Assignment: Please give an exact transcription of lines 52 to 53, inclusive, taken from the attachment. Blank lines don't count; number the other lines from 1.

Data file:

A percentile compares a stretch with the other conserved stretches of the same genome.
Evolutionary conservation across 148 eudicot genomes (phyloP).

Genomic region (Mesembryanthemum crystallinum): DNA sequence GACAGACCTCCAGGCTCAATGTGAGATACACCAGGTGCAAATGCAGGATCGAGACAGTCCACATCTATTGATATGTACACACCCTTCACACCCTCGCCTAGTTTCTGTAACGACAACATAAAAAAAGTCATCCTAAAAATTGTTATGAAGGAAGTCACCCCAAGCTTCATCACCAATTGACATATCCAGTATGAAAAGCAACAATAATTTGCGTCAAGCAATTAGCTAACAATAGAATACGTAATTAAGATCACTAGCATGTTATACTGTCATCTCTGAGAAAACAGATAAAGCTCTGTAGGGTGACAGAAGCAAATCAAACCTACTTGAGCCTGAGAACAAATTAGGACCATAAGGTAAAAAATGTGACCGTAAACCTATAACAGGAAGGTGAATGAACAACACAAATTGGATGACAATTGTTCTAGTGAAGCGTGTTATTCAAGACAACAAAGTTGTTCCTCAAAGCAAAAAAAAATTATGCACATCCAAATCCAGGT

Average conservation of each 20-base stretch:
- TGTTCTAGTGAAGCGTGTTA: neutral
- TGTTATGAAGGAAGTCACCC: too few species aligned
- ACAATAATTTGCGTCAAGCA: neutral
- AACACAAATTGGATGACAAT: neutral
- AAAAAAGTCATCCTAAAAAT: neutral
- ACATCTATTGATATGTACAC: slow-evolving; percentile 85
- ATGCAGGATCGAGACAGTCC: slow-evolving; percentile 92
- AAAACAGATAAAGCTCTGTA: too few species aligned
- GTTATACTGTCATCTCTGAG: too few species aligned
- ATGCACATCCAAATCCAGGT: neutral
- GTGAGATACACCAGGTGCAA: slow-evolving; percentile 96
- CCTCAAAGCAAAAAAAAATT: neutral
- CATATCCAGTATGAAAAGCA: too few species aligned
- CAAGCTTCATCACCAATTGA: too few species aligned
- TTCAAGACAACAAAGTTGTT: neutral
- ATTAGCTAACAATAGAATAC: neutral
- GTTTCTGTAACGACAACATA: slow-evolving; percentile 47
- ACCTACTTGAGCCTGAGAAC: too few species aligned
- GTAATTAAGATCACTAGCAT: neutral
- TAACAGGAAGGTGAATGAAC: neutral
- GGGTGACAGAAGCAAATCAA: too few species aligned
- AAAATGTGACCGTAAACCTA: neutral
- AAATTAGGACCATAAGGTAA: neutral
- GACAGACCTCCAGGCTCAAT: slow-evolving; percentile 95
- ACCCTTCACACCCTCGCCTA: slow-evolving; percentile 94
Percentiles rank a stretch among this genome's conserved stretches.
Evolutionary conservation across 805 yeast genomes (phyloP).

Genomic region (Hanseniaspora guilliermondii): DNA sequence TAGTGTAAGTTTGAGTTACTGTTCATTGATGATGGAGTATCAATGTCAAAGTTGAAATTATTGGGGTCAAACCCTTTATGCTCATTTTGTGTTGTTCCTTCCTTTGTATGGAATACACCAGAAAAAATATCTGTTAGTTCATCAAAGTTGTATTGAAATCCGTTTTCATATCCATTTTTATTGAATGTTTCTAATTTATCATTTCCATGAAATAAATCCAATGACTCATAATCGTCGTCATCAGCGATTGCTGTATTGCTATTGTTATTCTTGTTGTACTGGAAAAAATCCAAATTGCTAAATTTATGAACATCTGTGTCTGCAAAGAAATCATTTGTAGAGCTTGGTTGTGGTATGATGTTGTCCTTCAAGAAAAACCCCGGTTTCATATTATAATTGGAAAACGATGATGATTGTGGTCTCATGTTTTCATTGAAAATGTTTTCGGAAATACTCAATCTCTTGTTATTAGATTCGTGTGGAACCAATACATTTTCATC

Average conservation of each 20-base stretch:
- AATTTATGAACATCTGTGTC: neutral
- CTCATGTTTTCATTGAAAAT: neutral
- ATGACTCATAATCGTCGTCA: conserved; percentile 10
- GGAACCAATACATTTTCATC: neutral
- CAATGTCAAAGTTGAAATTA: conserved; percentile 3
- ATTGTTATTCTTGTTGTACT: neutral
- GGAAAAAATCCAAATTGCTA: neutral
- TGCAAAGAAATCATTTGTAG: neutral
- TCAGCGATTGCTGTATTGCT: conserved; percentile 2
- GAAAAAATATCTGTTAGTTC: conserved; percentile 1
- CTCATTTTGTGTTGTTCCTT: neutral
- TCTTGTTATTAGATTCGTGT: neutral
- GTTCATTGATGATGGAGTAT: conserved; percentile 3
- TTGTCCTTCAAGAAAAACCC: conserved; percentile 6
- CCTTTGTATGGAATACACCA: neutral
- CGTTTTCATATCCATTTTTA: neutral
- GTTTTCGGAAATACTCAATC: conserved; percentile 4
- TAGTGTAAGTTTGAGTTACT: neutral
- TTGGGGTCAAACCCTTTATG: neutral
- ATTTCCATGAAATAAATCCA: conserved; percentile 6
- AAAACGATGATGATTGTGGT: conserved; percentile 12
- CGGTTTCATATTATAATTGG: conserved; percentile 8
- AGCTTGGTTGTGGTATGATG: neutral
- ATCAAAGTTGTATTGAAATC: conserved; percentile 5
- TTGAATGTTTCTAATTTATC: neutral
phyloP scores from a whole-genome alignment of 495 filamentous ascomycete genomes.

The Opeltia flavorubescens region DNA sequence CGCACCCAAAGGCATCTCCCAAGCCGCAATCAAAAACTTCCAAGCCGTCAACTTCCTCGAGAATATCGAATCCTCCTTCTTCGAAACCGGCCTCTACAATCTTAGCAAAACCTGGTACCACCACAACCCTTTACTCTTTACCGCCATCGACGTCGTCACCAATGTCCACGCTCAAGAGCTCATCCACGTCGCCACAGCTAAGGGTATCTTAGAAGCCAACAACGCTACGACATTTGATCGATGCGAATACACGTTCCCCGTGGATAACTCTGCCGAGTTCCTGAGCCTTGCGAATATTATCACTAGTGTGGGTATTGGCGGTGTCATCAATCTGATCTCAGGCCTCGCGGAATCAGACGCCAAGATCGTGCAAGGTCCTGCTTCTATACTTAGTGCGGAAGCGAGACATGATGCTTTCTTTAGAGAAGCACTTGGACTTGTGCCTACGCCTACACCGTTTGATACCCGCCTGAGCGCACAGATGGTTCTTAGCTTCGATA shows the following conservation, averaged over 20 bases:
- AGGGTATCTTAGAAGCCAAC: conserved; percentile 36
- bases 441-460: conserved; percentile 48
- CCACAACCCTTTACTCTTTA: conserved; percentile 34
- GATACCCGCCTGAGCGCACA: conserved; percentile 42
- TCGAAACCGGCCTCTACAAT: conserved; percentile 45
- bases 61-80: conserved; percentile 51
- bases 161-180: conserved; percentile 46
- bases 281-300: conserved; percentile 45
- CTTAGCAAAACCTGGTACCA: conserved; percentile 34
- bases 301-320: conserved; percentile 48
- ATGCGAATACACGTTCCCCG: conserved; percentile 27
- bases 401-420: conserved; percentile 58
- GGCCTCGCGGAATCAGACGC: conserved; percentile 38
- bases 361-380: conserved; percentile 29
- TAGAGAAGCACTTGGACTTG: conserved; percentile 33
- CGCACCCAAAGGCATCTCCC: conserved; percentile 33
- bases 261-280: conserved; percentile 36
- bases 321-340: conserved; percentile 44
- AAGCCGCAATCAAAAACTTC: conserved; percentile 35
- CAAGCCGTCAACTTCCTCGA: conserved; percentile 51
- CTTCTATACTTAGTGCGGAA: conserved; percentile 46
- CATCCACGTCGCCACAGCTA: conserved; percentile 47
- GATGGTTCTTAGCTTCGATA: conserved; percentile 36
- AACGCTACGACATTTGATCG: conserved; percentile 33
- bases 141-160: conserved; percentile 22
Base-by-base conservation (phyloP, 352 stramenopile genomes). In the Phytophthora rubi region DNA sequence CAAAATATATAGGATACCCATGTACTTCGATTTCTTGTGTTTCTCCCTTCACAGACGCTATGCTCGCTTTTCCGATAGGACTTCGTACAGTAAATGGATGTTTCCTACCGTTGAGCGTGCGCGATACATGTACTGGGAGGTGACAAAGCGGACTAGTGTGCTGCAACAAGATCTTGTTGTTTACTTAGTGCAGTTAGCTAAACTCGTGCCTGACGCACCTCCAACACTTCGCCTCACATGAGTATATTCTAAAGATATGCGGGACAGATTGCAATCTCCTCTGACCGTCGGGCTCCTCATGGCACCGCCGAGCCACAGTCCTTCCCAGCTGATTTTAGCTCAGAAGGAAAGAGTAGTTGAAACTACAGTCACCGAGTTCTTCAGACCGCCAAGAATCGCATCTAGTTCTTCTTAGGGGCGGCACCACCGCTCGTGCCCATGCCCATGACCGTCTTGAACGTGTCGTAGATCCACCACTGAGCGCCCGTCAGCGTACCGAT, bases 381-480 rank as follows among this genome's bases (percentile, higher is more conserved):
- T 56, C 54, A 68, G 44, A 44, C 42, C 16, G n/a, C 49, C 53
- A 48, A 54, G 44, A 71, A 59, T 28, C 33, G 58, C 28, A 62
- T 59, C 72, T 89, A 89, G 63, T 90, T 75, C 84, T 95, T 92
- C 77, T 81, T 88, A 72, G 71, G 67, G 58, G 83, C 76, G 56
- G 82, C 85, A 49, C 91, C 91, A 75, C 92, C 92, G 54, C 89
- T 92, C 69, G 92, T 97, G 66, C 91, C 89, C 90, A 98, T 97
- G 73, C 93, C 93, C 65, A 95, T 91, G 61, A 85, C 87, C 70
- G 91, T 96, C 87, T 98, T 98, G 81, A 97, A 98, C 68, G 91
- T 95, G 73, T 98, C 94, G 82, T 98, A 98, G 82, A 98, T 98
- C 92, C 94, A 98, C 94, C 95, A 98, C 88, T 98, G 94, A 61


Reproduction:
- TTGGGGTCAAACCCTTTATG: neutral
- ATTTCCATGAAATAAATCCA: conserved; percentile 6